Elucidating natural and anthropogenic marine processes using molecular biomarkers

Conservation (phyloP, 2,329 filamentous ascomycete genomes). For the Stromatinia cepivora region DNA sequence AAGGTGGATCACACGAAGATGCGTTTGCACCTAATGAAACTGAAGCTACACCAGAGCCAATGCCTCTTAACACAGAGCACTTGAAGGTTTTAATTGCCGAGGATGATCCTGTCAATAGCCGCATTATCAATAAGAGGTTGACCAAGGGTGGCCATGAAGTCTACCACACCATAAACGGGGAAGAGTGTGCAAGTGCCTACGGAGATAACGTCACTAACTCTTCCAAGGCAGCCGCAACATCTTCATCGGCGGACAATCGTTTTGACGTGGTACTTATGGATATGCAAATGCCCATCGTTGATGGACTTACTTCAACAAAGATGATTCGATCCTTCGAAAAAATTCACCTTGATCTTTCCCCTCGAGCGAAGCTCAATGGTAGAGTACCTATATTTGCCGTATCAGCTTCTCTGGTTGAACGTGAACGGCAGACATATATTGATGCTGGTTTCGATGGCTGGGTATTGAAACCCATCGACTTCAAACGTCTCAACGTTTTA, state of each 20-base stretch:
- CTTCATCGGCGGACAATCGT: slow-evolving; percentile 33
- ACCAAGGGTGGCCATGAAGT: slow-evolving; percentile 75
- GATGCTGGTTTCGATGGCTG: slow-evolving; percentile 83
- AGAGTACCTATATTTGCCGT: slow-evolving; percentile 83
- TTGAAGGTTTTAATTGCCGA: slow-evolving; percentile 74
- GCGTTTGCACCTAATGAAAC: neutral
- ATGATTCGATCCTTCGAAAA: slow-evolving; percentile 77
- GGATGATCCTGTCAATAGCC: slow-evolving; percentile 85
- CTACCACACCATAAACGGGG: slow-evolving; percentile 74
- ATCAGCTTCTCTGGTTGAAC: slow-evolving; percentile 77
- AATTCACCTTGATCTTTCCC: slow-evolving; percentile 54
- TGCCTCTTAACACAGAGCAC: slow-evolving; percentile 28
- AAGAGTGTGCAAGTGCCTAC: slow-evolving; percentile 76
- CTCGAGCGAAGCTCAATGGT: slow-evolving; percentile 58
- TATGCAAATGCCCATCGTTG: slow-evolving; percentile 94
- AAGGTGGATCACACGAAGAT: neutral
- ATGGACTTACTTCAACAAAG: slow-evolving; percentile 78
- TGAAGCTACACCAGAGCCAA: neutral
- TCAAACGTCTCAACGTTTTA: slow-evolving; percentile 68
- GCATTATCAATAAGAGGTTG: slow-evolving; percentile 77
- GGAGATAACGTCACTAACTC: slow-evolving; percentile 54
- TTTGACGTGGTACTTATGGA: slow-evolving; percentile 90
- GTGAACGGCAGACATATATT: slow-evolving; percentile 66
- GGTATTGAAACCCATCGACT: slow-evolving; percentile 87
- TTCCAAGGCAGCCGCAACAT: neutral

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Molecular biomarkers were first used in fossil fuel geochemistry, marking the beginning of the organic geochemistry field, but soon their utilization expanded to environmental research. This thesis uses both nonpolar and polar biomarker analysis of environmental samples to track inputs, transport, and transformations of organic carbon in the marine environment. In the second chapter, the results showed a massive accumulation of petroleum-derived compounds in Gulf of Mexico sediments after the Macondo well blowout that reached a maximum in the fall of 2010, followed by a strong decrease in concentration. In the third chapter, increased levels of energy reserve compounds (e.g. sugars) and n-alkanols were determined to be an indicator of seasonal thermal stress that corals located in the Florida Keys were subjected to in 2000, and possibly in previous years, providing a chemical distinction between bleaching resistant and non-resistant zooxanthellae (a symbiotic dinoflagellate species that lives in the coral tissue).